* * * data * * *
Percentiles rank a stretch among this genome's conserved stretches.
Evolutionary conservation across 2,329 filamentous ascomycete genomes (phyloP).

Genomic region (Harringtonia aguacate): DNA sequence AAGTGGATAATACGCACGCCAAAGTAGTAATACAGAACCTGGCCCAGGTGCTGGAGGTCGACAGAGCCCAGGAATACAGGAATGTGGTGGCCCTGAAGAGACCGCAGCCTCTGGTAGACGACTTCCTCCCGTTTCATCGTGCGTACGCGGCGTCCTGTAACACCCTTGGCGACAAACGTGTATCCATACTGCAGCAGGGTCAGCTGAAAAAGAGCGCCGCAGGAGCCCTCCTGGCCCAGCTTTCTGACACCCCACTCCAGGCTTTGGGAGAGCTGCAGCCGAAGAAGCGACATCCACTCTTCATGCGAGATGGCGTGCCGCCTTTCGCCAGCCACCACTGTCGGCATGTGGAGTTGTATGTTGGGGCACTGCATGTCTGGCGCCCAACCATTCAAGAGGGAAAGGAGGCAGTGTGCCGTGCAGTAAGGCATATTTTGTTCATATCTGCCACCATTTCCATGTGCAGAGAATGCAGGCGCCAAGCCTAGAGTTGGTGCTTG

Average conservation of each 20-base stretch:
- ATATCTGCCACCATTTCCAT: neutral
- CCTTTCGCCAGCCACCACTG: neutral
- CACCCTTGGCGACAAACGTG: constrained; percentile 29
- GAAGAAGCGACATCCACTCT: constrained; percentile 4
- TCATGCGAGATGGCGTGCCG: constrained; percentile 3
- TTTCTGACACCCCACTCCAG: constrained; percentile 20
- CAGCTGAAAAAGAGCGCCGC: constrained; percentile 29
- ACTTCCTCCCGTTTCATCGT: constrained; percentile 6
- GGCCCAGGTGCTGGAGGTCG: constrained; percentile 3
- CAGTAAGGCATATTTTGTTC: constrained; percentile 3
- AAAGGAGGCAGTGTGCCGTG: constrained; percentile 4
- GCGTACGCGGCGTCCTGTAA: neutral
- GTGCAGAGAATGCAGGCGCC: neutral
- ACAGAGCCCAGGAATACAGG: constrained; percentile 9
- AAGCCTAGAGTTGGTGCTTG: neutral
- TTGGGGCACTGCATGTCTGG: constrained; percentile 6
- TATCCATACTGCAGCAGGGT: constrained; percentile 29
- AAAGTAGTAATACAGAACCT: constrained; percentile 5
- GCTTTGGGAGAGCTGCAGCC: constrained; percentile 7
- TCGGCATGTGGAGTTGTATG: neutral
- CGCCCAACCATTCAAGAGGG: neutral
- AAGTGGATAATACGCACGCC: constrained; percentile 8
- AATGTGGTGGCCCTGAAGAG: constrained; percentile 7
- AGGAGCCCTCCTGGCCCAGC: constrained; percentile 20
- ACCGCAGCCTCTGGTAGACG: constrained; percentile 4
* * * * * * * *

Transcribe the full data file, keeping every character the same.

Percentiles rank a stretch among this genome's conserved stretches.
Evolutionary conservation across 2,329 filamentous ascomycete genomes (phyloP).

Genomic region (Harringtonia aguacate): DNA sequence AAGTGGATAATACGCACGCCAAAGTAGTAATACAGAACCTGGCCCAGGTGCTGGAGGTCGACAGAGCCCAGGAATACAGGAATGTGGTGGCCCTGAAGAGACCGCAGCCTCTGGTAGACGACTTCCTCCCGTTTCATCGTGCGTACGCGGCGTCCTGTAACACCCTTGGCGACAAACGTGTATCCATACTGCAGCAGGGTCAGCTGAAAAAGAGCGCCGCAGGAGCCCTCCTGGCCCAGCTTTCTGACACCCCACTCCAGGCTTTGGGAGAGCTGCAGCCGAAGAAGCGACATCCACTCTTCATGCGAGATGGCGTGCCGCCTTTCGCCAGCCACCACTGTCGGCATGTGGAGTTGTATGTTGGGGCACTGCATGTCTGGCGCCCAACCATTCAAGAGGGAAAGGAGGCAGTGTGCCGTGCAGTAAGGCATATTTTGTTCATATCTGCCACCATTTCCATGTGCAGAGAATGCAGGCGCCAAGCCTAGAGTTGGTGCTTG

Average conservation of each 20-base stretch:
- ATATCTGCCACCATTTCCAT: neutral
- CCTTTCGCCAGCCACCACTG: neutral
- CACCCTTGGCGACAAACGTG: constrained; percentile 29
- GAAGAAGCGACATCCACTCT: constrained; percentile 4
- TCATGCGAGATGGCGTGCCG: constrained; percentile 3
- TTTCTGACACCCCACTCCAG: constrained; percentile 20
- CAGCTGAAAAAGAGCGCCGC: constrained; percentile 29
- ACTTCCTCCCGTTTCATCGT: constrained; percentile 6
- GGCCCAGGTGCTGGAGGTCG: constrained; percentile 3
- CAGTAAGGCATATTTTGTTC: constrained; percentile 3
- AAAGGAGGCAGTGTGCCGTG: constrained; percentile 4
- GCGTACGCGGCGTCCTGTAA: neutral
- GTGCAGAGAATGCAGGCGCC: neutral
- ACAGAGCCCAGGAATACAGG: constrained; percentile 9
- AAGCCTAGAGTTGGTGCTTG: neutral
- TTGGGGCACTGCATGTCTGG: constrained; percentile 6
- TATCCATACTGCAGCAGGGT: constrained; percentile 29
- AAAGTAGTAATACAGAACCT: constrained; percentile 5
- GCTTTGGGAGAGCTGCAGCC: constrained; percentile 7
- TCGGCATGTGGAGTTGTATG: neutral
- CGCCCAACCATTCAAGAGGG: neutral
- AAGTGGATAATACGCACGCC: constrained; percentile 8
- AATGTGGTGGCCCTGAAGAG: constrained; percentile 7
- AGGAGCCCTCCTGGCCCAGC: constrained; percentile 20
- ACCGCAGCCTCTGGTAGACG: constrained; percentile 4